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Ohio’s New Law Pushes Treatment to Pregnant Drug Addicts

Ohio's New Law Pushes Treatment to Pregnant Drug Addicts

Author: Shernide Delva

Pregnant drug-addicted woman will soon have better treatment options in Ohio.

In the past, pregnant mothers with addiction to substances were afraid to seek treatment because they risked giving up their child.

Now, the new bipartisan bill dubbed “Maiden’s Law” intends to encourage expectant mothers who are suffering from substance abuse to seek treatment without this fear.

The bill hopes to give expectant mothers a chance to fight their addiction and succeed in recovery. The bill will open an amnesty window for pregnant woman less than 20 weeks to get treatment without fear or being reported to Ohio’s Children’s Services.

After 20 weeks, a judge will determine if the expectant mother can continue the treatment program.

While there are many addiction programs and medical treatment programs in the state, doctors are mandated to report cases to authorities. That is an issue that Representative Sean O’ Brien states is costing lives.

“When we look at what’s going on across the state with the infant mortality rate, we rank so high,” O’Brien said. “That’s unacceptable, we’ve got to make changes, and we can’t prosecute our way out of this.”

Obrien goal is to get mothers and children the best pre-natal care possible and reduce their fear of being criminalized. By reducing this fear, hopefully their drug addiction won’t stop them from seeking treatment.

The amnesty plan will ensure that mothers who struggle with addiction get the treatment they need. Children Services will still retain the right to take custody of the child if there are any dangerous conditions found in the home.

While, states like Ohio are easing up on their policies, states like Tennessee have gotten stricter.  Last year, a bill signed by Gov. Bill Haslam enabled prosecutors to charge expectant mothers with a crime as severe as aggravated assault, with a prison sentence up to 15 years, for using drugs during pregnancy if it harms a fetus or newborn.

Addicts often give birth to newborns with Neonatal Abstinence Syndrome (NAS). It develops in 55-94% of drug-exposed infants and children exposed to it suffer nasty symptoms among them including:

  • Blotchy skin coloring
  • Excessive sucking
  • Rapid breathing
  • Slow weight gain
  • Seizures

Symptoms vary in length and severity depending on the drug the mother was addicted to.

Of course, in addition to NAS, Drug and alcohol use during pregnancy can lead to many health problems in the baby.  These may include:

  • Birth defects
  • Premature birth
  • Small head circumference
  • Sudden infant death syndrome (SIDS)

Tennessee leads the country with the highest rate of babies born with NAS and they have struggled to find a solution.

Past attempts have failed. For example, in 2013, the state passed the Safe Harbor Act. The law states that if addicted mothers seek treatment, Children’s services cannot take their kids into custody due to their drug use.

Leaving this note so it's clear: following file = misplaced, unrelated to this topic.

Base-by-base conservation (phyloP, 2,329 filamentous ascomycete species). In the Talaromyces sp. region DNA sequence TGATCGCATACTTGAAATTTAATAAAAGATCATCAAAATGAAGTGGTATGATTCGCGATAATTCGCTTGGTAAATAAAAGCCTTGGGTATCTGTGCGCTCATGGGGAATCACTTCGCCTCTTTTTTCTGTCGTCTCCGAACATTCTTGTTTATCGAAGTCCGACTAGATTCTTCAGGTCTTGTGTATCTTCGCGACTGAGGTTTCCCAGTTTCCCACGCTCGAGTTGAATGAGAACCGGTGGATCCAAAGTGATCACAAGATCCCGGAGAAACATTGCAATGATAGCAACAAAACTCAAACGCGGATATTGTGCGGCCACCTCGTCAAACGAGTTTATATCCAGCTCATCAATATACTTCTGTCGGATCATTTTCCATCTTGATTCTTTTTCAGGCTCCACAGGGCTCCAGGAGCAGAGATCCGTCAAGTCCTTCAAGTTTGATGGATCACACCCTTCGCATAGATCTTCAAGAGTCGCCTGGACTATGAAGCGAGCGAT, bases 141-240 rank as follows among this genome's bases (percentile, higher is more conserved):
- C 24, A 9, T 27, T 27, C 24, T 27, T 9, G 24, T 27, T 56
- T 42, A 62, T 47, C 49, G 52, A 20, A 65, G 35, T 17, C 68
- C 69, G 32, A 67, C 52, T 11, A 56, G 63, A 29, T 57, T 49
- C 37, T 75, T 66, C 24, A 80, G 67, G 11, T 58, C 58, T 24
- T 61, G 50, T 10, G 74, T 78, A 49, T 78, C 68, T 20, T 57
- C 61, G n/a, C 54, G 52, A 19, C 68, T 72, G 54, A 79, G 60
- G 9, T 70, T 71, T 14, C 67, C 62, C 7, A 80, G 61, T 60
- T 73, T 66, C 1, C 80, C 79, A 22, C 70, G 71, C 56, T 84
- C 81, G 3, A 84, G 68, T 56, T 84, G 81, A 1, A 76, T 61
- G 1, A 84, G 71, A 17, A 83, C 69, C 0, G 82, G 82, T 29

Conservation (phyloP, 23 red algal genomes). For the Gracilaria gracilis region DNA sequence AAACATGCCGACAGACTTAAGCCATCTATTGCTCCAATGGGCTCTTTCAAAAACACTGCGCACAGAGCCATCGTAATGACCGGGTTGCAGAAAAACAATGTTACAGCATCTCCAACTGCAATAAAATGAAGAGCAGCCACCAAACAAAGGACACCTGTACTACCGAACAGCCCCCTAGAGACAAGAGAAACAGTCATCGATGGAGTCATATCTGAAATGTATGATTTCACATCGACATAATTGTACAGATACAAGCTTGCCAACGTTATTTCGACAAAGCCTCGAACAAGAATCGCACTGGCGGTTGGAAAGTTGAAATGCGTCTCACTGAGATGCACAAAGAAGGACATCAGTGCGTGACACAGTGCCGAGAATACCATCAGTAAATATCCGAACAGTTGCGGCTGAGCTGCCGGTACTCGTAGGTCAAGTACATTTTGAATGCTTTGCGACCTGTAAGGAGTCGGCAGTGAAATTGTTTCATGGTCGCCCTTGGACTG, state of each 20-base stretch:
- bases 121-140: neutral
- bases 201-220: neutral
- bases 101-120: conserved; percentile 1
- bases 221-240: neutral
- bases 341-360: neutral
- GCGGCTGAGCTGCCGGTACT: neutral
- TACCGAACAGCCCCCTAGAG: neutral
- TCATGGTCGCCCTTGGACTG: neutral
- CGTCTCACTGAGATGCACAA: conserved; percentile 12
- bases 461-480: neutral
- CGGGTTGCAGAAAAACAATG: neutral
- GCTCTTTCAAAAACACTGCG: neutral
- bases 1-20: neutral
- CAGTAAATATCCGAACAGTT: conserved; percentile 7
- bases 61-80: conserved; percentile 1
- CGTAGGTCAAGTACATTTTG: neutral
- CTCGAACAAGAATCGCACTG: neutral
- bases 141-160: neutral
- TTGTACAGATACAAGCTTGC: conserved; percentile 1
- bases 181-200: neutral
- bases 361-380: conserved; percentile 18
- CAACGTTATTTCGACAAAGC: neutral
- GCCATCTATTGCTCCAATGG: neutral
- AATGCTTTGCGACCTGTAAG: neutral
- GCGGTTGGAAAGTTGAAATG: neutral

However, despite the new act, the numbers continued to rise. Out of desperation, the 2014 law was the first in the nation to target and criminalize pregnant woman for drug use.  It was a controversial decision that many medical professions disagreed with.

As of this year, states like North Carolina and Oklahoma introduced similar bills to reduce the amount of babies born with drug dependency. Neither state have increase funding for addiction treatment for pregnant woman.

Despite the law, Tennessee has seen the amount of babies born with drug dependency climb to 973 in 2014 compared to 927 in 2013. Unfortunately, the numbers are predicted climb higher this year.

Ohio is trying to divert from these tactics and focus on treatment. Representative Green shared his personal story about a close relative who suffered from addiction while pregnant. The mother is only allowed supervised visitation rights and the baby, named “Maiden” stays with the representative’s family.

Representative Green said this is an unfortunate situation that could have been avoided.

“To this day, I scratch my head and ask ‘Why?’” Green said. “We can provide an opportunity for treatment during pregnancy—an incentive to be able to keep your baby when its born and have so many months of exposure to treatment… the opportunity to have a relationship with your baby.”

Green Hopes the bill will begin to see movement next week given that is has garnered more than 20 bipartisan co-sponsors. The goal is to reduce the amount of mothers afraid to seek treatment and reduce the amount of infants being born with NAS.

If the strategy is successful, the hope is that more states will implement laws focused on treatment rather than criminalization. If you or someone you love is struggling with substance abuse or addiction, please call toll-free 1-800-777-9588.

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